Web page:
Here, for fulfilling non-passion he thinks the thought of renunciation. Here, for fulfilling non-aggression he thinks the thought of non-aversion. Here, for fulfilling non-delusion he thinks the thought of harmlessness.

    Here, for fulfilling non-passion he is secluded from sensual pleasures. Here, for fulfilling non-aggression and fulfilling non-delusion he is secluded from unskillful phenomena. And so he enters and remains in the first jhāna, which includes directed thought and evaluation, as well as joy and pleasure born of seclusion.

    Directed thought: There are three kinds of directed thought, namely the thought of renunciation, the thought of non-aversion, and the thought of harmlessness.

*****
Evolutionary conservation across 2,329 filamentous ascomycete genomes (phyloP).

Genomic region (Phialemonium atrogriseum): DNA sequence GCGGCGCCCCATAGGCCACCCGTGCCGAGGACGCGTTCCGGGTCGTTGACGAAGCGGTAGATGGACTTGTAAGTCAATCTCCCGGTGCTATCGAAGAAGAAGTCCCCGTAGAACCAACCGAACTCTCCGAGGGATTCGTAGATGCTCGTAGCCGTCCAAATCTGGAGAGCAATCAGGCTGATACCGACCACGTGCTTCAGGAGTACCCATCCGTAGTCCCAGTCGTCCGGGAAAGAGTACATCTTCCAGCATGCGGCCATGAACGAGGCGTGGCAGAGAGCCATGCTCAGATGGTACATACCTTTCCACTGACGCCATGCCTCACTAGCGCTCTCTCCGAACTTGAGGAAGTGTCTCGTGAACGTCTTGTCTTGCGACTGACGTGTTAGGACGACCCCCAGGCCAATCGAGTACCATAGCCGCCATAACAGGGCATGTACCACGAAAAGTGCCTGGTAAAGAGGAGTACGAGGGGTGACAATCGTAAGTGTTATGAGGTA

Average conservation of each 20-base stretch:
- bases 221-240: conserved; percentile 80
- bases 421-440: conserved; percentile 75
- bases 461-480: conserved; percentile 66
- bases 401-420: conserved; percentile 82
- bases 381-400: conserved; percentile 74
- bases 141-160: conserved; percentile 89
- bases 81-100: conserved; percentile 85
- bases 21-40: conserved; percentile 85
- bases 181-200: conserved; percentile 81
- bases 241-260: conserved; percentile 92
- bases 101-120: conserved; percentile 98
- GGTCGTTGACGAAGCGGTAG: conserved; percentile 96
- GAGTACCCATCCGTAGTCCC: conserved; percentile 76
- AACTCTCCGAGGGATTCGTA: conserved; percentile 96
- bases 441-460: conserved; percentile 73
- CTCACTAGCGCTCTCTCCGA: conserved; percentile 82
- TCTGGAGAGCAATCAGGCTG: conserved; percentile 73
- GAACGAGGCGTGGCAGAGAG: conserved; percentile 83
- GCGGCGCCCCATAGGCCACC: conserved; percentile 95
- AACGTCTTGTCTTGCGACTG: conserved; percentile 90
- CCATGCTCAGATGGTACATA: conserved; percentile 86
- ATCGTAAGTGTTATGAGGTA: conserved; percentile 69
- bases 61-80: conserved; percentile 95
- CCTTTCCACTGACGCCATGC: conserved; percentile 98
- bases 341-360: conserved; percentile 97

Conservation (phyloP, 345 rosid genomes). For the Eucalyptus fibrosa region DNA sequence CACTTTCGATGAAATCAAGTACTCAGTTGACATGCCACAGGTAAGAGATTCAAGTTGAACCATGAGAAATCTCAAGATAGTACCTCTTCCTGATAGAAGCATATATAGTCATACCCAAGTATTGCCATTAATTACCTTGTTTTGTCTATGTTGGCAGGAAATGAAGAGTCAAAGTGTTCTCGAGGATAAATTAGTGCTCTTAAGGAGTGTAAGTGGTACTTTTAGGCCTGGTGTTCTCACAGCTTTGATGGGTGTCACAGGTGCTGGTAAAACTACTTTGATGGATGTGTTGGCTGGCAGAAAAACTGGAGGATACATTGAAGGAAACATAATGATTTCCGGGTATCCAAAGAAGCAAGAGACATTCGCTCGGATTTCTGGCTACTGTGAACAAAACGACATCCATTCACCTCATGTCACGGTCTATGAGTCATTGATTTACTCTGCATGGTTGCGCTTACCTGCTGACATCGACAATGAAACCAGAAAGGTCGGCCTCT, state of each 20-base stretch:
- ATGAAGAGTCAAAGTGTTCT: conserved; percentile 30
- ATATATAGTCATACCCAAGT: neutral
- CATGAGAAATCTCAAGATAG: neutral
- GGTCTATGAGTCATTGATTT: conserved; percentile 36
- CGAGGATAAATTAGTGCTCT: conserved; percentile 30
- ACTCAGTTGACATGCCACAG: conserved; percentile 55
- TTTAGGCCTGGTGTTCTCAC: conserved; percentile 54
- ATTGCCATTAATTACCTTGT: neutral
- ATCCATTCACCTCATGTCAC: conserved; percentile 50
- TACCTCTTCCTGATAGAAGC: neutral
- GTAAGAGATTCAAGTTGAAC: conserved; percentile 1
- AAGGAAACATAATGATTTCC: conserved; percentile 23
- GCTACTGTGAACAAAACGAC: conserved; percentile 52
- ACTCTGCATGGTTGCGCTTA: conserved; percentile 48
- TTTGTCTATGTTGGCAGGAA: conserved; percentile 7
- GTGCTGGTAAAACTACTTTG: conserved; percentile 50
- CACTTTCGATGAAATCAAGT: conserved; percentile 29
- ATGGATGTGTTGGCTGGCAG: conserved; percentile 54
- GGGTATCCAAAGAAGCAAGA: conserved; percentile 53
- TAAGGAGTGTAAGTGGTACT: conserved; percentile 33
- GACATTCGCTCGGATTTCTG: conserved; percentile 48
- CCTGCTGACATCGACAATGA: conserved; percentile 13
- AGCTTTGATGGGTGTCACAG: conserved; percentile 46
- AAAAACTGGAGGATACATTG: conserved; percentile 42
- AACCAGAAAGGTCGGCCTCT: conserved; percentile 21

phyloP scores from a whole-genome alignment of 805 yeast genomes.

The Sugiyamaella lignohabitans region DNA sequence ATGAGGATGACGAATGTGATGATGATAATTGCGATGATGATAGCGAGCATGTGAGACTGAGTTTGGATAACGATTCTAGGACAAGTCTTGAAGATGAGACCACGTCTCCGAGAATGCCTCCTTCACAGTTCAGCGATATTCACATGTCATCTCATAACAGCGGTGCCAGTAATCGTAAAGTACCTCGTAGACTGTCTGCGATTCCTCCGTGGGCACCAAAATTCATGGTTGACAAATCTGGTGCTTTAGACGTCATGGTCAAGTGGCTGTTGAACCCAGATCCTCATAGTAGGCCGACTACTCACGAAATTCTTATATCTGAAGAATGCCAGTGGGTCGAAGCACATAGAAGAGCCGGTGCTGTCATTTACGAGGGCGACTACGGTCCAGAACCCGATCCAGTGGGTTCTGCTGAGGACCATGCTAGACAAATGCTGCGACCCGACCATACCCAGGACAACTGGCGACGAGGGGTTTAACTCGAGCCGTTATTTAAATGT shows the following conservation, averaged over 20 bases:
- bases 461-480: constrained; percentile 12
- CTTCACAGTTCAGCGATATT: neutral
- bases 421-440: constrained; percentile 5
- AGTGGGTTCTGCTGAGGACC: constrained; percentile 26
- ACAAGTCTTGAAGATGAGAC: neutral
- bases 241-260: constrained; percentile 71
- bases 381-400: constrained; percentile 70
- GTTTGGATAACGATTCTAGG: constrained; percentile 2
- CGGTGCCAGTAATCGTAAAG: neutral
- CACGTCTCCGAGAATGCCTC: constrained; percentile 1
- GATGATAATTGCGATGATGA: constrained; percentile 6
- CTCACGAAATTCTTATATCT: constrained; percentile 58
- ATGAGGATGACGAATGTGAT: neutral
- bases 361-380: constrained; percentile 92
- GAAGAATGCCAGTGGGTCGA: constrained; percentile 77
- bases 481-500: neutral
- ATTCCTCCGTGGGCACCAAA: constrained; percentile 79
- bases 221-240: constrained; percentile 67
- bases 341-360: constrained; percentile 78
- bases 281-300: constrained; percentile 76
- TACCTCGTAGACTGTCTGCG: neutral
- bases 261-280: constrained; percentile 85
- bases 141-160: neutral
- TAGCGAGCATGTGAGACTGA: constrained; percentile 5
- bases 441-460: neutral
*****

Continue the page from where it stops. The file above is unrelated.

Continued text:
Here, directed thought is the first instance while evaluation is the evaluation of what is thereby received.

    Just as when a man sees someone approaching in the distance he does not yet know whether it is a woman or a man, but when he has received [the recognition] that “it is a woman” or “it is a man” or that “it is of such color” or that “it is one of such shape,” then when he has thought this he further scrutinizes, “How then, is he ethical or unethical, rich or poor?” This is examination. With directed thought he fixes. With examination he moves about and turns over [what has been thought].

    And just as a winged bird first accumulates [speed] and then accumulates no more [speed when gliding], so too, directed thought is like the accumulation, and evaluation is like the outstretched wings which keeps preserving the directed thought and evaluation....